As is part of my weekend tradition, this past weekend I read Jason Zweig’s column (paywall) in the Wall Street Journal. (And yes, to answer your unasked question: I do revel in embodying some stereotypes of financial professionals.)
In his column, “Everything You Know About the Crash is Wrong,” Zweig writes about the 90th anniversary of the stock market crash of 1929. More specifically:
- How we still don’t know what caused it. Even with 90 years of perfect hindsight to figure it out.
- How loooooong it took for the market to recover. It didn’t return to its 1929 level until…195-freakin’-4. Twenty-five years.
The column resonated even more than usual (he really is a good writer, so I consistently enjoy his pieces) for a couple reasons:
- A lot of my clients and other folks I run into are starting to ask about how to prepare for a recession. How to “recession-proof” their investments specifically and their finances more generally. When I started getting these questions a few months ago, I went ahead and wrote up my thoughts on how best to prepare for a recession.
- I had just recorded a video for my blog about using a “bucket” approach to investing, which could be appropriately used in preparing for a stock market crash.
It’s been pretty darn easy to forget how painful stock market crashes can be over the last ten years. Because the market has gone up more or less continuously for that decade. To wit:
What Should We Do, Then, If We Know a Crash Is Coming (Eventually)?
But a crash is a-comin’. When? Dunno. But it’s a-comin’. And I worry that we are collectively going to freak out and do exactly the wrong thing with our money when it happens.
But wait! This doesn’t mean you should just stockpile cash for the next 20 years of your life. It doesn’t even mean you should invest conservatively instead of aggressively. The stock market, on average, over time, goes up. And I want your money to go up along with it. Which means you have to have your money invested in the stock market.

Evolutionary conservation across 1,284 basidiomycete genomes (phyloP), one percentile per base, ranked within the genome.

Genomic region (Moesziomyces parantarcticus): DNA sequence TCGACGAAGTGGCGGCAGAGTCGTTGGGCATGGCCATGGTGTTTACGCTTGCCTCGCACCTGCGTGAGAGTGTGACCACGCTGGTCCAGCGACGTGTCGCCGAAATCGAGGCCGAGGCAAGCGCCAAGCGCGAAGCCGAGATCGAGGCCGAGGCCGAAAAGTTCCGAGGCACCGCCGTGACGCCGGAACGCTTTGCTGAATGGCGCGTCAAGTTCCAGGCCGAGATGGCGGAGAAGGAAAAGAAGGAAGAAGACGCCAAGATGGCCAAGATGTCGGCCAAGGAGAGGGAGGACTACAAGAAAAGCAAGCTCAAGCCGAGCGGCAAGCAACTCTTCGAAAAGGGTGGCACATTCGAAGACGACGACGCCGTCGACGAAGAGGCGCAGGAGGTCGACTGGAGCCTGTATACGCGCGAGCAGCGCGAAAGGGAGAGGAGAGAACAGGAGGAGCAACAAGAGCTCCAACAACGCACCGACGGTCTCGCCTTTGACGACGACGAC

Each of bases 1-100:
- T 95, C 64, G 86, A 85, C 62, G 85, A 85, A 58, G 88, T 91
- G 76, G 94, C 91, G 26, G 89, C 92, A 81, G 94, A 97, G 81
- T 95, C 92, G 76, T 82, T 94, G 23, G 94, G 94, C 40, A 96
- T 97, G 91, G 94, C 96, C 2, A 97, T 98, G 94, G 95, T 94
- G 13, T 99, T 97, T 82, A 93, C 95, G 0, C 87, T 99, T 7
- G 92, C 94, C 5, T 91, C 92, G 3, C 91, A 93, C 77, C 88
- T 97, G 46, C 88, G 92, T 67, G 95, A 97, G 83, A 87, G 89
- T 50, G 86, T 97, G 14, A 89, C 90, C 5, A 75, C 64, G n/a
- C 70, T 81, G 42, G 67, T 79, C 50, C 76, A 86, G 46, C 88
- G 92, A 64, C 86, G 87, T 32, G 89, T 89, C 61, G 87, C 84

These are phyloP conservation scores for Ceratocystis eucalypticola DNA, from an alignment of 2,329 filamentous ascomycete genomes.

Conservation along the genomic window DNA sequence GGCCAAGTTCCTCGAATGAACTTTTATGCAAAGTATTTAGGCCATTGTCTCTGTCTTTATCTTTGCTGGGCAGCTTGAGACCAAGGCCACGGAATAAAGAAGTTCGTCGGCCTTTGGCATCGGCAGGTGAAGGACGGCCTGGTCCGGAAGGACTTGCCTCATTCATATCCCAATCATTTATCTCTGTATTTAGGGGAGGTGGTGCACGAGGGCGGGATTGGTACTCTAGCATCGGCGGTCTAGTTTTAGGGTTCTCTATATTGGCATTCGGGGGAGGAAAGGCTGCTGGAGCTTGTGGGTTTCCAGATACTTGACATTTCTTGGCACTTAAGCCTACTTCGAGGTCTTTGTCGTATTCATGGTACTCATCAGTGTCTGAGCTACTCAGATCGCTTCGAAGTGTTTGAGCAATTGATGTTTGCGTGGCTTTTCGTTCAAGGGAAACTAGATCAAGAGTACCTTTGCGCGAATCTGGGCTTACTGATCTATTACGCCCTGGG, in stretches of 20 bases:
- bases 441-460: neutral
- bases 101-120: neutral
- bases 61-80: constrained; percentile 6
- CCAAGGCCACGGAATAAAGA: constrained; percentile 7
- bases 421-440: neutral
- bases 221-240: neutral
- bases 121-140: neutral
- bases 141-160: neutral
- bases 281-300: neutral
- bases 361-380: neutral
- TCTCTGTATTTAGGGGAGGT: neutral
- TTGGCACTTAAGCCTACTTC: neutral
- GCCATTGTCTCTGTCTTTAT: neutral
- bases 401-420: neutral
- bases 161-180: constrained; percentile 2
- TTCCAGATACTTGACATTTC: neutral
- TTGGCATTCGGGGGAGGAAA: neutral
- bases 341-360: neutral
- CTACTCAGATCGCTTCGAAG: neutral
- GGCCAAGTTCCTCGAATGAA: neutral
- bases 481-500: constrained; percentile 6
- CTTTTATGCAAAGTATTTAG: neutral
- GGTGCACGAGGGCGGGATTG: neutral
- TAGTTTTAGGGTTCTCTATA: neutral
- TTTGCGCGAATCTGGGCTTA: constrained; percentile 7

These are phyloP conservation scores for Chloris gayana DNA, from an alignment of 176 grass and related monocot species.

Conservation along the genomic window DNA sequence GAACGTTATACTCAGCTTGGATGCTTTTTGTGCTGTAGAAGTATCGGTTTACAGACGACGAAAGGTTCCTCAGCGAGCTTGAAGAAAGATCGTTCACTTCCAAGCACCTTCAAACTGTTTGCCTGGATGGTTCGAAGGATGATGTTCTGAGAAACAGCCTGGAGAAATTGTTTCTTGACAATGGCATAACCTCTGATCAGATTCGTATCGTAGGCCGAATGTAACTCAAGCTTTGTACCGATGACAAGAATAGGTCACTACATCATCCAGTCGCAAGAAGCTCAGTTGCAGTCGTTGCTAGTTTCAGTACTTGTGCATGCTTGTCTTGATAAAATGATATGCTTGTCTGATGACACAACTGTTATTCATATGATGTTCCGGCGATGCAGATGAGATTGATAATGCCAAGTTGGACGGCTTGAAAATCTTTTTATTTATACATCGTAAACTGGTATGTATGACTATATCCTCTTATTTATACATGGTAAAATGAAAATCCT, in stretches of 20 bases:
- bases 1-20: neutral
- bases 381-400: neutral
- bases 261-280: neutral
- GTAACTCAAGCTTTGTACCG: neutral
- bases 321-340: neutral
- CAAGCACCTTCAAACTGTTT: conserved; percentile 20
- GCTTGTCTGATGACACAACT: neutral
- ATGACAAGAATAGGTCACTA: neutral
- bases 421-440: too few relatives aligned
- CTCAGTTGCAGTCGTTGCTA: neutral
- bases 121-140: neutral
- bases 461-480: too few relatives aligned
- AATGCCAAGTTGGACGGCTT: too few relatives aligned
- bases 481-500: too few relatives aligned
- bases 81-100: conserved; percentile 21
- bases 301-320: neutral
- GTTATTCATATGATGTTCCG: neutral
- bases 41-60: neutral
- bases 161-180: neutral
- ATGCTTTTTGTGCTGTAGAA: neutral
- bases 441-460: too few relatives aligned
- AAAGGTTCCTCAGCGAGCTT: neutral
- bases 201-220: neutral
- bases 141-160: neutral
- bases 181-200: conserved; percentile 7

What it does mean is that you should be managing and investing your money in a way that’s tailored to:
- your time frame (do you need the money in 2 or 20 years?), and
- your ability to endure risk (are you going to look at your investment balance every day on Fidelity’s website? Or are you going to steadfastly ignore it until it’s gone?)
In theory, it’s all very simple: If your time frame is longer, invest the money, and invest it more aggressively. Shorter time frame? Keep cash or invest it conservatively.
So here’s where my recent video is particularly relevant, as it talks about a very specific method of doing just this. In it, I talk about using “buckets” to manage your money. I outright say that there’s no direct financial benefit to using buckets. But there is a potentially huge psychological and behavioral benefit. And when the market is crashing, it’s your behavior that will dictate how well you survive it.
The bucket approach to managing your money means to consider your money in several buckets, and manage those buckets separately. I usually talk about 3 buckets, but heck, I suppose you can really have as many buckets as you want. Just recognize that each bucket adds a bit more complexity and probably a bit of cost to the arrangement.
For those of you paying attention, I started by recounting that the stock market didn’t recover from the crash of 1929 for 25 years. And then I suggested that you can invest aggressively in the stock market for any time frame over 10 years. Ya got me.
The challenge is: there is no way to guarantee protection from market loss, while also giving yourself the opportunity to grow your money when the stock market goes up.
What I will say is this: Investing your money with something like this bucket approach will improve your chances of surviving market crashes. And also 10 years is long enough for you to figure out how exactly you’re going to make changes to your life and your finances to adjust to whatever the new reality is.
Which brings us delightfully (and quite unintentionally! how about that) back to one of the foundational tenets of financial planning: the value isn’t in the plan, it’s in the planning. It’s in your ability to adjust to a changing world, be the changes very personal (You’ve had a baby! You’ve lost a job!) or broader (The stock market has crashed! There’s a recession! Facebook has been forcibly broken up by the federal government!).
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Disclaimer: This article is provided for general information and illustration purposes only. Nothing contained in the material constitutes tax advice, a recommendation for purchase or sale of any security, or investment advisory services. I encourage you to consult a financial planner, accountant, and/or legal counsel for advice specific to your situation. Reproduction of this material is prohibited without written permission from Meg Bartelt, and all rights are reserved. Read the full Disclaimer.